Peak beam intensity and beam distance measurements
Beam distances are measured using a Uni-T UT383S luxmeter measured indoors at 5 meters using the included fully charged Samsung 50S battery. Measurements taken at 30 seconds.
|50% mid ramp||?||5200||144|
|Turbo||36,481 cd||18,500 cd||272 m|
There’s not much in the way of specifications for the LT40, and Mateminco doesn’t list it on their product page, and Flashlightbrand only lists s single throw figure of 36,481 cd and 382 meters. On the Samsung 50S battery, I got 30,800 cd at startup for 351 meters, so a bit under the advertised, but pretty close.
About peak beam intensity: Peak beam distance according to ANSI FL1 standards: The calculated value of distance in meters at which the flashlight produces a light intensity of 0.25 lux. (0.25 lux is about the brightness of a full moon shining on an object). The columns ‘Meters’ and ‘Yards’ use rounded numbers.
I compared the Mateminco LT40 to some other multi-LED high output flashlights. Photos taken with my Samsung Note 8. The 40 meter shots with the camera set to 0.3s ISO 200 and 5000K WB.
Beamshots of the following flashlights compared:
- Astrolux FT02S (4 x XHP50.2)
- Sofirn SP36 Pro (4x SST40 Anduril 2 version)
- Nitecore TM12K
- Imalent R30C (3x SST70)
- Astrolux EC03 (with 3x SST40)
- Fireflies E07 2021
- Astrolux MF01 Mini
- WildTrail WT3M (3x XHP50.2)
Disclaimer: This flashlight was sent to me for review at no cost by Flashlightbrand. I have not been paid to review, nor have I been holding back on problems or defects.
- Nice build quality
- Simple ramping UI
- Onboard USB type C charging
- Gets really bright
- Compatible with 26650, 18650, 21700 li-ion batteries
- UI is sparse, no stepped ramping
- Very fast step downs from top ramp and Turbo
- Temperature regulation sort of works, but allows the light to get dangerously hot
- Sample was missing the 26350 tube
- Didn’t meet advertised specifications
Explanation on star ratings:
1: Avoid: a match would be a better choice – 2: Poor: significant defect or issues; almost unusable – 3: Average: some defects or issues; but still usable 4: Good: recommended (minor issues) – 5: Great: highly recommended
3.5 stars: ★★★⋆
While our star rating provides a reliable indicator, we encourage you to read the full review to make an informed decision based on your own needs and preferences.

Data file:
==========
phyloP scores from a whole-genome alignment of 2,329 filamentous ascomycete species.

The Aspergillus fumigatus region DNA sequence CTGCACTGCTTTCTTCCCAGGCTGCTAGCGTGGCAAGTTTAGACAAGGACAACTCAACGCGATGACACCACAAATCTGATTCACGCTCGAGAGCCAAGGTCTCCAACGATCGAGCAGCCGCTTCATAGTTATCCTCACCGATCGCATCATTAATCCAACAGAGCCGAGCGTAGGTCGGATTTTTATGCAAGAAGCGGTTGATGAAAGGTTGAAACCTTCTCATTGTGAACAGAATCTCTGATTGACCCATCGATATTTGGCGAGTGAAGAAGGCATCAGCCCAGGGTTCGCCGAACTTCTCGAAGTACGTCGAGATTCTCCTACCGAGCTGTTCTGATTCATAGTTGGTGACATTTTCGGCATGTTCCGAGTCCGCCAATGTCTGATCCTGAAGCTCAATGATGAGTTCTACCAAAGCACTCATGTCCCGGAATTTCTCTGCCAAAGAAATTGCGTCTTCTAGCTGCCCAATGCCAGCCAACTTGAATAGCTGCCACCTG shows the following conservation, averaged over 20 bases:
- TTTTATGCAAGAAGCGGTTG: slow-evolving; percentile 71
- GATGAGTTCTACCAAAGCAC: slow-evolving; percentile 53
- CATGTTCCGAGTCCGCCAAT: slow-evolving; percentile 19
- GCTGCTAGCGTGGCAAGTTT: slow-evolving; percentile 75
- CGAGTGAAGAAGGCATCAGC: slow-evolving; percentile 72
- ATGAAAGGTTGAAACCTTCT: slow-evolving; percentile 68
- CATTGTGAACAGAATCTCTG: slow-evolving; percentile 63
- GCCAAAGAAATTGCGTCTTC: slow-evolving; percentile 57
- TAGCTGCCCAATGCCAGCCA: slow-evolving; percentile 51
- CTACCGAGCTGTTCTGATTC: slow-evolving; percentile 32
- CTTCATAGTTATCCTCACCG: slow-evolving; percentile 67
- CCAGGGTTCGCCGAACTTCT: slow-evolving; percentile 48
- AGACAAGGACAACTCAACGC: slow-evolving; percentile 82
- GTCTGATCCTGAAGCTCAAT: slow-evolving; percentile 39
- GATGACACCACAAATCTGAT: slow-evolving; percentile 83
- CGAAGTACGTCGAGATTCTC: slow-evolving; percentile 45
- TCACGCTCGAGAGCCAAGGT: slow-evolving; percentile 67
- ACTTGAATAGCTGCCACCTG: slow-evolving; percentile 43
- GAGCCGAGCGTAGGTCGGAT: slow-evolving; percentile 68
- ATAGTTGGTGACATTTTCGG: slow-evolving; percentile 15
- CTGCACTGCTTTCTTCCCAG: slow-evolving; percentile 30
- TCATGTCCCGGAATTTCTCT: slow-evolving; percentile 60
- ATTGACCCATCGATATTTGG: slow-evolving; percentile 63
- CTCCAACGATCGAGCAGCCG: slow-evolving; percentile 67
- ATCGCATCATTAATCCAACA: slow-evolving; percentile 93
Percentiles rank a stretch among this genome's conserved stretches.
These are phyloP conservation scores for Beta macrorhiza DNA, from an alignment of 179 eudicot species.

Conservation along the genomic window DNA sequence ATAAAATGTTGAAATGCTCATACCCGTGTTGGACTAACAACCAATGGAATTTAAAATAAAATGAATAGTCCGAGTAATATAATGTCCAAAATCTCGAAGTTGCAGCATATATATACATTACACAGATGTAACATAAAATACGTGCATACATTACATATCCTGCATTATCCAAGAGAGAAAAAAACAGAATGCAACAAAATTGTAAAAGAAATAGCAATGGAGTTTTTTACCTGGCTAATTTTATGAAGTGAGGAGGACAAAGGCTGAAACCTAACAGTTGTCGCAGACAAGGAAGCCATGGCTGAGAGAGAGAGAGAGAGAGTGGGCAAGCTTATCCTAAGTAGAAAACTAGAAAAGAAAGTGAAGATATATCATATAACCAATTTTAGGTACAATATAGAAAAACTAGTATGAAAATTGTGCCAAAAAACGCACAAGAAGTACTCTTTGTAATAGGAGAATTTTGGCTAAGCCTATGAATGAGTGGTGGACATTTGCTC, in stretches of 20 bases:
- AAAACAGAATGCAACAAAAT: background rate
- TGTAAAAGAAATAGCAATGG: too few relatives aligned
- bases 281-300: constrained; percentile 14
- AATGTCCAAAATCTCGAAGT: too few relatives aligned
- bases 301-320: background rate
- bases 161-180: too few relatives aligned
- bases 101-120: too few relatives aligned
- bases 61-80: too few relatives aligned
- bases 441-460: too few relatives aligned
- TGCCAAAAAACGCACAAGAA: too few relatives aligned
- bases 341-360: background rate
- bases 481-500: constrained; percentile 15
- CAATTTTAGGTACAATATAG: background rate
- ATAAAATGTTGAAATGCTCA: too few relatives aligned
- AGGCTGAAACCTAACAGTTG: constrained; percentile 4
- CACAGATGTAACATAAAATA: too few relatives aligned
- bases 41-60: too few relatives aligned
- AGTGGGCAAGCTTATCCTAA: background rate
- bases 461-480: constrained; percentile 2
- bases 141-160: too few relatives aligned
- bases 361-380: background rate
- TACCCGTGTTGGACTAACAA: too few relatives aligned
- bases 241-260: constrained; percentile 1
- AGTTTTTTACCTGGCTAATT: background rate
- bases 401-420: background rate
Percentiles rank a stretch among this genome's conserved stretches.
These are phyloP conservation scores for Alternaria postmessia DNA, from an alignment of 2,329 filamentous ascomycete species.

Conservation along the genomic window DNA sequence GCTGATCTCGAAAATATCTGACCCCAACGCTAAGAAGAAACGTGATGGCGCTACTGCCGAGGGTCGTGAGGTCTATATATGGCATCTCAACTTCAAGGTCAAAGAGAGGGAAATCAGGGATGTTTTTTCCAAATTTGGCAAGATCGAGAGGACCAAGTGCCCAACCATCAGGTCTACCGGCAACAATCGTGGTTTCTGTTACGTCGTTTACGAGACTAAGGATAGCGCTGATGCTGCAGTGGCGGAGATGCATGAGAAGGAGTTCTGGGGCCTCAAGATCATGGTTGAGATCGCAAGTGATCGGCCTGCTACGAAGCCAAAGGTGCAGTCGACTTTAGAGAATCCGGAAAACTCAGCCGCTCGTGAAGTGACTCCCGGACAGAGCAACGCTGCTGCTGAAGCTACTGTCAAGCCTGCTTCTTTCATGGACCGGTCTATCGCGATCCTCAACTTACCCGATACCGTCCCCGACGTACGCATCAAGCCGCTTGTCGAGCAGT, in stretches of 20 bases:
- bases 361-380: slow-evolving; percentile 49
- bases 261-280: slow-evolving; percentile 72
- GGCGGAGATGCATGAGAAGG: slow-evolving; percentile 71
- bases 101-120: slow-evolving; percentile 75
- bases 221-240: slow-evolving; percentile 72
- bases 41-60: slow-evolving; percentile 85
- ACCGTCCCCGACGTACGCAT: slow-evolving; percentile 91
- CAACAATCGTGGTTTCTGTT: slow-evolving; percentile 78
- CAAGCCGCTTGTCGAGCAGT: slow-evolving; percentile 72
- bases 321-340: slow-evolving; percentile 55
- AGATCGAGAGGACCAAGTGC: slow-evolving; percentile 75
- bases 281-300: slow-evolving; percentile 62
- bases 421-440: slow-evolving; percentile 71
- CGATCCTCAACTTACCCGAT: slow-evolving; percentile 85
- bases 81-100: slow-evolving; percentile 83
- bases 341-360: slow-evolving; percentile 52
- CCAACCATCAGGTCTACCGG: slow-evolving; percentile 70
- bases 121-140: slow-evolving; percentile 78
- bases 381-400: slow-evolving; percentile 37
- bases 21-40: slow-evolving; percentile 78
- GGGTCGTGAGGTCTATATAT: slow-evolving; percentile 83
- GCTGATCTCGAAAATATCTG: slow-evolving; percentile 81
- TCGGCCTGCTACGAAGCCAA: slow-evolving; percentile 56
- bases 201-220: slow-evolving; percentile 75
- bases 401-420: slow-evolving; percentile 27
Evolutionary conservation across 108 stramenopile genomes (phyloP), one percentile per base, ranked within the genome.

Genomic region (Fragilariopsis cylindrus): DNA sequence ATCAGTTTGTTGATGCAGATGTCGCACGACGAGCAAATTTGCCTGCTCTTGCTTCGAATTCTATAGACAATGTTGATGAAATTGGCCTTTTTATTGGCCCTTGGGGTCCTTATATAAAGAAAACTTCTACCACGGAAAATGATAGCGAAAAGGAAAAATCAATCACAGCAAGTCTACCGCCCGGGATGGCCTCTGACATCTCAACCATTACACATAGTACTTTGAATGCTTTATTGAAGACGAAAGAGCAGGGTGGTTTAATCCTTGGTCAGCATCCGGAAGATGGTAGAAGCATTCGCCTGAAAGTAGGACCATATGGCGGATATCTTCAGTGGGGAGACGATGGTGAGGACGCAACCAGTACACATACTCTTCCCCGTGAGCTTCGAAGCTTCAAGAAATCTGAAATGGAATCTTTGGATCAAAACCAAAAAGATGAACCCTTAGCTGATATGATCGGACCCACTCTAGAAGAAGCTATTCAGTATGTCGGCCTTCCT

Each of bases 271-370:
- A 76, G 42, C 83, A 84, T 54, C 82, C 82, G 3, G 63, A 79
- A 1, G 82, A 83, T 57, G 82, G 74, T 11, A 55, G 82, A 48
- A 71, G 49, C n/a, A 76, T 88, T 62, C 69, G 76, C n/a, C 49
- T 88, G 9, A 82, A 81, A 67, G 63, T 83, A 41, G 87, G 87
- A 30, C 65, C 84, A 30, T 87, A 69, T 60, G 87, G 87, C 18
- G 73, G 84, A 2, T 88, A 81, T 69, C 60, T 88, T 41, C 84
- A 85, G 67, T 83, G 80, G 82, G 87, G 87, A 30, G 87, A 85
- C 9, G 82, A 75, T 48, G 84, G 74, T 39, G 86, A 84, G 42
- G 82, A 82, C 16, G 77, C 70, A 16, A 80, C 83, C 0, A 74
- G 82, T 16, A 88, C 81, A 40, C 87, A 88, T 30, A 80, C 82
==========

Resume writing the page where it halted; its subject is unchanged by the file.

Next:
The Mateminco LT40. This light doesn’t seem to exist outside of Flashlightbrand.com, and externally, is differentiated from the sibling MT04/Astrolux EA01S by the special green color. First impressions were great. Solid build quality, good fit and finish, nice handling, onboard charging, and adapter tubes for use with the most popular batteries around (again, like the MT04/EA01S). You could also thread on Mateminco/Astrolux’s 26800 battery tube. The light has decently high output for a pocket light, and pretty decent throw for being a flood light. Although it’s not regulated, the output doesn’t go on a rollercoaster of extreme highs and lows either. While I prefer simple UIs over complicated ones, that said, I’m struggling a bit to figure out why Mateminco didn’t give this light Anduril, or at least a truncated version like Fireflies did with the PL09MU.
The UI, while simple, is pretty sparse feature-wise, and although it makes the LT40 a more user-friendly light for a novice since there’s no calibrating or configuring needed, this doesn’t make it muggle friendly as it has the potential to burn stuff on Turbo, and it gets pretty hot pretty quick. With Anduril, it could be put into Muggle Mode to prevent that, or dial back the thermal limit. Speaking of the thermal limit, I’m a bit miffed here because although the light steps down at around 50 C, during operation on Turbo and top of the ramp, it’s like the light ignores that limit since it got dangerously hot during those runtimes. Aside from that, it didn’t meet the performance specs (even with the uber 21700), my sample light was missing the 26350 tube, and while expected, the step downs on higher modes are abrupt. I was really hoping the LT40 would have been a better version of the MT04 or EA01S, but the only way I’d recommend this one over those is for someone who doesn’t want Anduril (and the green color is nice). 3.5 stars for the Mateminco LT40.